While the pandemic was frustrating for the live performance industry, Murphy felt liberated by “the opportunity to work differently. Normally when you are applying for your funding, you have to provide a really clear idea of what you are going to do. You have your partners lined up and then you deliver it. But for two years, all of those plans [people had] were thrown into a blender, so artists had a degree of flexibility that wasn’t there before.” From a series of “scratchings in my notebook: little drawings, stick figures, different images [showing] compositionally how bodies can move in a certain space”, the idea for Volcano grew in the way that all his shows have.
“I know what the world of the work is before I start making it,” he explains, as he tries to describe the process involved in creating the remarkable Volcano, which featured Murphy and fellow dancer Will Thompson performing four episodes in an end-of-world serialised presentation. “I have pictures, sketches, a playlist, pieces of writing, monologues [in my notebook]. Sometimes I don’t know what they are.” For Volcano, however, these “scratchings” amounted to a fully realised, unique environment that offered audiences a deep immersion in a strange surreal world. Performed for an audience of eight, with each audience member in an individual booth, Murphy knew that it looked like “financial madness”, but with Covid restrictions it “actually became feasible” (because of support from the Arts Council, the festival and others). He still thinks it is amazing that Volcano “got to exist at all. Under any other circumstances we would have been charging 150 bucks a ticket to make it work. But the pandemic enabled us, and I can’t describe how much work everyone involved put in to get us there.”
With such a small audience for the show’s 10 day run, the four Irish Times Theatre Awards were a welcome critical affirmation for Murphy and his collaborators, who will hopefully revive the work in 2023. However, when Volcano ended its short run, Murphy was already hard at work on a new commission, Slow Tide, which opens at the Skibbereen Arts Festival on July 24th, before touring to Kilkenny Arts Festival. Like Volcano, Slow Tides is an intimate duet for two performers, which grew from a residency in the West Cork Arts Centre.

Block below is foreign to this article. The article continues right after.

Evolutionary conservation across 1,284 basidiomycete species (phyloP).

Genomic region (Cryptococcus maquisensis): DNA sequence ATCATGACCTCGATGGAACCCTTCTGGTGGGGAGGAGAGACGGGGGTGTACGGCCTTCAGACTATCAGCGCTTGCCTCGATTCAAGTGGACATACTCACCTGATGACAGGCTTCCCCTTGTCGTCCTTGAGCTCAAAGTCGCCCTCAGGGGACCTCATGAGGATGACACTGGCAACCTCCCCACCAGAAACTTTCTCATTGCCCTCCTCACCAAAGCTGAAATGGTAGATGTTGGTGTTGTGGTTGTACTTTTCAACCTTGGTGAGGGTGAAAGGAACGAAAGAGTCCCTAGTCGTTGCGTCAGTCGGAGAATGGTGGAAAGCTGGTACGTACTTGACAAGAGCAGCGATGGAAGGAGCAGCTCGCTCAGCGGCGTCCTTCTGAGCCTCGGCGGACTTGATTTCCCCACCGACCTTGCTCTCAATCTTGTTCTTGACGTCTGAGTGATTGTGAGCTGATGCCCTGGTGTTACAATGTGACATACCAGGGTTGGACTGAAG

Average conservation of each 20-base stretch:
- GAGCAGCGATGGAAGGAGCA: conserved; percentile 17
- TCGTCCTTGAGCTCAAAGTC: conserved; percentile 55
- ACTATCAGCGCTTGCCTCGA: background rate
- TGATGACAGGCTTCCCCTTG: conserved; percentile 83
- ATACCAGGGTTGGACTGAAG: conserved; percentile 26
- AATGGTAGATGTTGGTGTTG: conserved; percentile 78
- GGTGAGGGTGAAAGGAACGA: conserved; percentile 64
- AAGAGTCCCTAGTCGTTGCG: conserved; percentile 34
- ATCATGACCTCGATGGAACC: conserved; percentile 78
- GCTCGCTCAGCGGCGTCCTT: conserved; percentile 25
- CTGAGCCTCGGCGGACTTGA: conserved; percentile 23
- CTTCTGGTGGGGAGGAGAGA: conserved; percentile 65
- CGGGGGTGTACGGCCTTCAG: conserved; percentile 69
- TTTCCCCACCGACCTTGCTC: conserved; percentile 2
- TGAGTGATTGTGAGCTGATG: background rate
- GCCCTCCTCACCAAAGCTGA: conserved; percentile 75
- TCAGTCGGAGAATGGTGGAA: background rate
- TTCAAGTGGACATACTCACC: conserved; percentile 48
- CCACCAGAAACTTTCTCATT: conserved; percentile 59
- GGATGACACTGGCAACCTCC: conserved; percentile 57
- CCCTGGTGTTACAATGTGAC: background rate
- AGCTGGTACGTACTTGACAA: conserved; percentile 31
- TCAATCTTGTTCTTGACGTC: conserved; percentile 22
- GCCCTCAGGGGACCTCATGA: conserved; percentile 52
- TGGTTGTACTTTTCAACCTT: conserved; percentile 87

Skibbereen, Murphy says, “has an amazing audience base that is very receptive to contemporary dance, to more abstract and funky work”. However, when you are working in remote rural areas of the country, he says, “it really makes you think about how you are presenting your work and who has access. I wanted to make a piece that could theoretically go to every rural arts festival happening during the summer, to every single town that has a summer fete or a hay festival or a strawberry festival or an arts weekend, a show that could work like a food truck, just go from one place to another.”
He was also interested in engaging with a different kind of frame for the work with the aim of “making contemporary dance present, in the way that music is present in one form or another or food is present or crafts made out of paper. So many more people participate in dance socially than drama – at a club or a gig – but in its theatrical context dance is so isolated. The question I had was: how can dance become present in that same way?”
Instead of a theatrical frame, then, Murphy began to play with the idea for making a piece of work on “a floating stage that could just sit in a river, a lake or beside a pier”, and Slow Tide was born. “It could just float from place to place and people could sit for few minutes and watch it, the same way they might stop and watch someone busking on the street.” This would lend the work both “an intentional and an accidental audience, people who might not usually engage with the art form, people with buggies and an ice-cream just sitting for a second taking things in.”
So if you are walking around Skibbereen or Kilkenny over the next few weeks, and see some strange movement on a raft on the river, count yourself lucky. Yes, they are dancers, and they are dancing for you.